Crothers win Leopold Award
CAMBRIDGE, Md. — Though “very grateful” for his family’s farm receiving the 2022 Maryland Leopold Conservation Award, Caleb Crothers humbly added that they shouldn’t be seen as better than other farms.
“I don’t think our operation is above that of our neighbors,” Crothers said on stage at the Maryland Farm Bureau annual banquet, standing with his wife Alice and their three daughters. “I don’t think we’re special, I think we’re right there with our neighbors.”
Given in honor of renowned conservationist Aldo Leopold,Sand County Foundationand national sponsorAmerican Farmland Trustpresent the Leopold Conservation Award to farmers, ranchers, and forestland owners in 24 states for land, water, and wildlife habitat management. In Maryland, the award is presented withKeith Campbell Foundation for the Environment,Maryland Association of Conservation Districts, andMaryland Farm Bureau Inc.
Earlier this year, Maryland landowners were encouragedto apply or be nominated for the award. Applications were reviewed by an independent panel of agricultural and conservation leaders. Among the Maryland landowners nominated for the award were finalists Mount Pleasant Acres Farms of Preston and Persimmon Tree Farm of Westminster. The Crothers’ Long Green Farms in Rising Sun, Md., is among the oldest dairy farms in the state.
Caleb and Alice Crothers were in their thirties when they left behind law enforcement and healthcare careers in Knoxville, Tenn., to return to his family’s farm. Caleb took over the 200-cow herd at Long Green Farms in 2015, the year before his father, Donald, died. They also manage 560 acres in crops, all of which is preserved to be farmland forever.
Caleb said conservation goes back generations on Long Green Farm. His grandfather, Alfred Thompson Crothers Jr., implemented terraces in fields, grassed waterways, enrolled in the Conservation Reserve Program and other practices that Caleb’s father maintained and strengthened while adding 300 acres to the operation.
“He was probably ahead of his time,” Caleb said of his grandfather. “He dove into it first and we’re just growing off of that.”
No-till, cover crops, manure injection, aerial seeding into standing crops are some of the practices that have been added to improve the farm, along with major projects to improve land around and beyond the farm.
The Crothers partnered with Appalachian Stream Restoration and Wetland Studies in 2020 to reconstruct and realign more than 14,200 feet of streambank of a creek that feeds into North East Creek, a direct tributary of the Chesapeake Bay. The project included planting 60,000 trees, grading, and installation of many stream and fish habitat improvements. The project prevents 8,763 pounds of nitrogen, 1,210 pounds of phosphorus, and 1,974 pounds of sediment from entering the creek annually.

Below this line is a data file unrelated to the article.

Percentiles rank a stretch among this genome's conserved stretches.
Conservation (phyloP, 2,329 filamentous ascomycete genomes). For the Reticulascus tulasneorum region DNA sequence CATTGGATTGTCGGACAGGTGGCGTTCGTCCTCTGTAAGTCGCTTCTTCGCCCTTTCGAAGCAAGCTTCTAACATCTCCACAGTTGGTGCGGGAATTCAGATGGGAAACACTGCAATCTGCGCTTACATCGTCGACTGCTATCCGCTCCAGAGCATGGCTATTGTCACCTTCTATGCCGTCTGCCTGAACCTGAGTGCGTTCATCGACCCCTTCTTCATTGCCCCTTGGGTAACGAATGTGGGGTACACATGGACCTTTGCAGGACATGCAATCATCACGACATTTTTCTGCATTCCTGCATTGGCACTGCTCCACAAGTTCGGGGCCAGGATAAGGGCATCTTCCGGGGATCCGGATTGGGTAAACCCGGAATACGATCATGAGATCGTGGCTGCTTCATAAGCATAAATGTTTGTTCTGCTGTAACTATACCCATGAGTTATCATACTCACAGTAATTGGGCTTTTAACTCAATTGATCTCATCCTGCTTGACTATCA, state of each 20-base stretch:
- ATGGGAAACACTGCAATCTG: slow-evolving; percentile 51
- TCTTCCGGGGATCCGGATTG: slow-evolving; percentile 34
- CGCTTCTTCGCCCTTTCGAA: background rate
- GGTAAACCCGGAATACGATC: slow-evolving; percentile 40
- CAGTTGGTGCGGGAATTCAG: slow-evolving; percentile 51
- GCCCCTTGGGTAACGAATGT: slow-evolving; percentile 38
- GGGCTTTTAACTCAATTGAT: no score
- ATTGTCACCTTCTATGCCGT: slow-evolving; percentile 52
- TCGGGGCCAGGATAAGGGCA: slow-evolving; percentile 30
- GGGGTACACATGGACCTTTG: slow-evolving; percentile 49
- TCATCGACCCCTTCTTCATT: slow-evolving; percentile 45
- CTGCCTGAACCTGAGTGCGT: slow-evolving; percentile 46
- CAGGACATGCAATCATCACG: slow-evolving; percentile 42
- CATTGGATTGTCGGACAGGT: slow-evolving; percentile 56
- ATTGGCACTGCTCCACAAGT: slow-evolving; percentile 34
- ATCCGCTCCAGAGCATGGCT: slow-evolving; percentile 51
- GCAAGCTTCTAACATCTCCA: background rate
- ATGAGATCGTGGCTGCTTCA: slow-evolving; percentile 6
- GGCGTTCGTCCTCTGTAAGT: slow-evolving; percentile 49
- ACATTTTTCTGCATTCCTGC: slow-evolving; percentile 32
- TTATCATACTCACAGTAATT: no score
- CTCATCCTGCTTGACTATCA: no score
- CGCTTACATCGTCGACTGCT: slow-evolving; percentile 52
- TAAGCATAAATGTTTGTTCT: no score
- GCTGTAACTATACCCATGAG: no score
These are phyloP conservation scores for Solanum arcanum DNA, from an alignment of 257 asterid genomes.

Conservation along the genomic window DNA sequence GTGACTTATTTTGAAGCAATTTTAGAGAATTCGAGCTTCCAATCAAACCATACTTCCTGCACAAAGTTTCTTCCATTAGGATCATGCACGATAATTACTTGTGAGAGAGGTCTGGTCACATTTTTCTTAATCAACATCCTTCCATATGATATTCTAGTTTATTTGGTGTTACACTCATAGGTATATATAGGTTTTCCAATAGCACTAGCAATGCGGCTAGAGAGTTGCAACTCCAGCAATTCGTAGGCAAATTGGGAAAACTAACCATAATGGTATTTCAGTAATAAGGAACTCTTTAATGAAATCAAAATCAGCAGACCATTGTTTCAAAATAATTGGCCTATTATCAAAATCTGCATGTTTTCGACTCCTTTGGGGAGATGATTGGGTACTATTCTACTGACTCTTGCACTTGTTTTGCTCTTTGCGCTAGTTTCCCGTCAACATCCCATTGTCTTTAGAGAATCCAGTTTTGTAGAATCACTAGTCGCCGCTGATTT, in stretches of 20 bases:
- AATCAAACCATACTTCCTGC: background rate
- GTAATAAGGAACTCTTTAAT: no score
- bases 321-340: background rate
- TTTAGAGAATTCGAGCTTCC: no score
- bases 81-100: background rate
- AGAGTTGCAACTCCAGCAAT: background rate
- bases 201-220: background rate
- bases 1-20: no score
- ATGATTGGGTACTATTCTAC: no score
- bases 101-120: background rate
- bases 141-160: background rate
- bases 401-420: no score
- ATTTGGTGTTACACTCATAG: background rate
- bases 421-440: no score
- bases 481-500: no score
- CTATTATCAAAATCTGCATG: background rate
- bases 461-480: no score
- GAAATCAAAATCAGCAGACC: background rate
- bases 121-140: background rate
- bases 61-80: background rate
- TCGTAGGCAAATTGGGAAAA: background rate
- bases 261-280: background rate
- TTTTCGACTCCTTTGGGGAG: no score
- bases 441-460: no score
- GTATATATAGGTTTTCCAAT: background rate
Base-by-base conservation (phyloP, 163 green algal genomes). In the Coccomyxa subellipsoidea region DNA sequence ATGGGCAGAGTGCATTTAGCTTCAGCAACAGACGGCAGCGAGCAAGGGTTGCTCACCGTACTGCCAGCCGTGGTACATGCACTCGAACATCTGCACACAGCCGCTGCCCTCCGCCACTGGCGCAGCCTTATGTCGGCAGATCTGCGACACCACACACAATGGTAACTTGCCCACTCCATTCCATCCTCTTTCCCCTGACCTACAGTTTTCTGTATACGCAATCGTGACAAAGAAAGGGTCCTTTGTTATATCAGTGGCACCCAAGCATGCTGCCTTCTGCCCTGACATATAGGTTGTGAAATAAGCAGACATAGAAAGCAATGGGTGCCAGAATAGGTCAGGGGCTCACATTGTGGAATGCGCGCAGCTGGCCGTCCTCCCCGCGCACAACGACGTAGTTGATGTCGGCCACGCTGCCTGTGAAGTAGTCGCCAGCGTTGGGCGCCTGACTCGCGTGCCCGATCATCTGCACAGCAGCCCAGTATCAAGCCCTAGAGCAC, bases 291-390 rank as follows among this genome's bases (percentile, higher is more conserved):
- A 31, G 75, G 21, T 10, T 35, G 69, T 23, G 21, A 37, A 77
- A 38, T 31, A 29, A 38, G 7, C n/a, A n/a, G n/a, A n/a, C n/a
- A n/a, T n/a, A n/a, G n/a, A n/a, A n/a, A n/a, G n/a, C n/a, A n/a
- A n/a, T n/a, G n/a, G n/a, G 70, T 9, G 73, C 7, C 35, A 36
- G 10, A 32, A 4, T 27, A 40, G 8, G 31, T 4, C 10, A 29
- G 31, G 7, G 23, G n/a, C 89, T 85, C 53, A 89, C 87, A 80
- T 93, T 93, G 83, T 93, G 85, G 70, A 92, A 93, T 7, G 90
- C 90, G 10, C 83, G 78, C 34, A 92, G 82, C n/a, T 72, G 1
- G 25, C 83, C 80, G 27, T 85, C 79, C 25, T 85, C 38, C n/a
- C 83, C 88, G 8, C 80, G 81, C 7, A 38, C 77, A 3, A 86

A livestock barn with manure storage was constructed in 2017 to provide a stable, non-eroding surface to house heifers. Clean rainwater from its roof, and runoff from terraces are diverted to grassed waterways that carry water to a safe discharge area without creating flooding or erosion.
A homemade aerial applicator is used to broadcast cover crop seeds into standing crops of soybeans and corn, which gives the cover crop a jump start prior to the corn and soybean harvest.
“It changed the game for us,” Caleb said of the applicator, adding it’s now used on all their cover crop acres.
To minimize the use of commercial fertilizers, the Crothers use drag lining to apply manure on 225 acres of corn, 120 acres of soybeans, and 80 acres of hay. This process reduces field compaction and allows for precise application.
The Crothers said they don’t plan to grow their dairy herd’s size and are using conservation practices to make the farm economically and environmentally sustainable.
They said their conservation efforts help diversify the farm and impact their bottom line as well as the environment.
In many cases, the practices help reduce input costs but Caleb also anticipates them adding value to the farm’s main product — fluid milk.
“I believe we’ll see it sold as a sustainable product and I believe the next generation will value how it’s produced and I think they’ll pay more,” he said.
The Leopold award comes with a $10,000 prize and Caleb said that will help fund more conservation on the farm.
The Crothers have plans to replace an earthen lagoon with a concrete structure to store manure. With a goal of achieving carbon neutrality, they are exploring options to install a methane digester to generate their own electricity, and a sand separator to recycle sand used as livestock bedding.
“We’re going to have a chaos of projects going on around here next year so a lot of that money will get rolled into that,” Caleb said.
The Maryland Leopold Conservation Award is made possible through support from American Farmland Trust, Keith Campbell Foundation for the Environment, Maryland Association of Conservation Districts, Maryland Farm Bureau Inc., Sand County Foundation, Maryland Department of Agriculture, Horizon Farm Credit, USDA Natural Resources Conservation Service, Delmarva Chicken Association, Alliance for the Chesapeake Bay, Chesapeake Conservancy, Eastern Shore Land Conservancy, ShoreRivers, and The Nature Conservancy.